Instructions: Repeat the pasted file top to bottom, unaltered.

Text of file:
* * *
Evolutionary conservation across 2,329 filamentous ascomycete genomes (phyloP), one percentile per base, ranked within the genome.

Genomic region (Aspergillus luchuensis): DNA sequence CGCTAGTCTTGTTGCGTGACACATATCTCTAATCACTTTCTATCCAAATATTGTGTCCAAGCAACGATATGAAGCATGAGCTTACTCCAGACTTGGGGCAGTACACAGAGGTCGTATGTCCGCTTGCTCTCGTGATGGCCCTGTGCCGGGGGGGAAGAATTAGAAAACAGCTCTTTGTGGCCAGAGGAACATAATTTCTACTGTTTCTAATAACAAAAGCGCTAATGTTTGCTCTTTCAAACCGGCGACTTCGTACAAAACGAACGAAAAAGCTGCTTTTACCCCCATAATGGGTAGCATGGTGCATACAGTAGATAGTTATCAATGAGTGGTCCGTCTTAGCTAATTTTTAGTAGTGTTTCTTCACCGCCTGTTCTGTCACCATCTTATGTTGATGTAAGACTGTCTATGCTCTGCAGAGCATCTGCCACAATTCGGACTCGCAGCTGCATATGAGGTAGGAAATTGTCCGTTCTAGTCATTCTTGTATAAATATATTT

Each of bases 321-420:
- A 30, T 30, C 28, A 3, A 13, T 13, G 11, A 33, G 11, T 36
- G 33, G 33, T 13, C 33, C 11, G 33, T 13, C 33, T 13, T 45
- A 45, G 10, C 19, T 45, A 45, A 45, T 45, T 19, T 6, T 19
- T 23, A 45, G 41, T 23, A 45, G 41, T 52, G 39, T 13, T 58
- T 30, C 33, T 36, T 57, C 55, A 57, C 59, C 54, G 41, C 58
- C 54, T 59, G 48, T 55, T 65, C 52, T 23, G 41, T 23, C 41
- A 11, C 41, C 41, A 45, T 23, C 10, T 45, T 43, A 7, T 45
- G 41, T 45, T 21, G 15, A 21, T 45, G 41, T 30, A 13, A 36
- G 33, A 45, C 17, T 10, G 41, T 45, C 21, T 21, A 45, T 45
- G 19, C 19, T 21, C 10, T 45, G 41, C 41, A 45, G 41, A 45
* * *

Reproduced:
Evolutionary conservation across 2,329 filamentous ascomycete genomes (phyloP), one percentile per base, ranked within the genome.

Genomic region (Aspergillus luchuensis): DNA sequence CGCTAGTCTTGTTGCGTGACACATATCTCTAATCACTTTCTATCCAAATATTGTGTCCAAGCAACGATATGAAGCATGAGCTTACTCCAGACTTGGGGCAGTACACAGAGGTCGTATGTCCGCTTGCTCTCGTGATGGCCCTGTGCCGGGGGGGAAGAATTAGAAAACAGCTCTTTGTGGCCAGAGGAACATAATTTCTACTGTTTCTAATAACAAAAGCGCTAATGTTTGCTCTTTCAAACCGGCGACTTCGTACAAAACGAACGAAAAAGCTGCTTTTACCCCCATAATGGGTAGCATGGTGCATACAGTAGATAGTTATCAATGAGTGGTCCGTCTTAGCTAATTTTTAGTAGTGTTTCTTCACCGCCTGTTCTGTCACCATCTTATGTTGATGTAAGACTGTCTATGCTCTGCAGAGCATCTGCCACAATTCGGACTCGCAGCTGCATATGAGGTAGGAAATTGTCCGTTCTAGTCATTCTTGTATAAATATATTT

Each of bases 321-420:
- A 30, T 30, C 28, A 3, A 13, T 13, G 11, A 33, G 11, T 36
- G 33, G 33, T 13, C 33, C 11, G 33, T 13, C 33, T 13, T 45
- A 45, G 10, C 19, T 45, A 45, A 45, T 45, T 19, T 6, T 19
- T 23, A 45, G 41, T 23, A 45, G 41, T 52, G 39, T 13, T 58
- T 30, C 33, T 36, T 57, C 55, A 57, C 59, C 54, G 41, C 58
- C 54, T 59, G 48, T 55, T 65, C 52, T 23, G 41, T 23, C 41
- A 11, C 41, C 41, A 45, T 23, C 10, T 45, T 43, A 7, T 45
- G 41, T 45, T 21, G 15, A 21, T 45, G 41, T 30, A 13, A 36
- G 33, A 45, C 17, T 10, G 41, T 45, C 21, T 21, A 45, T 45
- G 19, C 19, T 21, C 10, T 45, G 41, C 41, A 45, G 41, A 45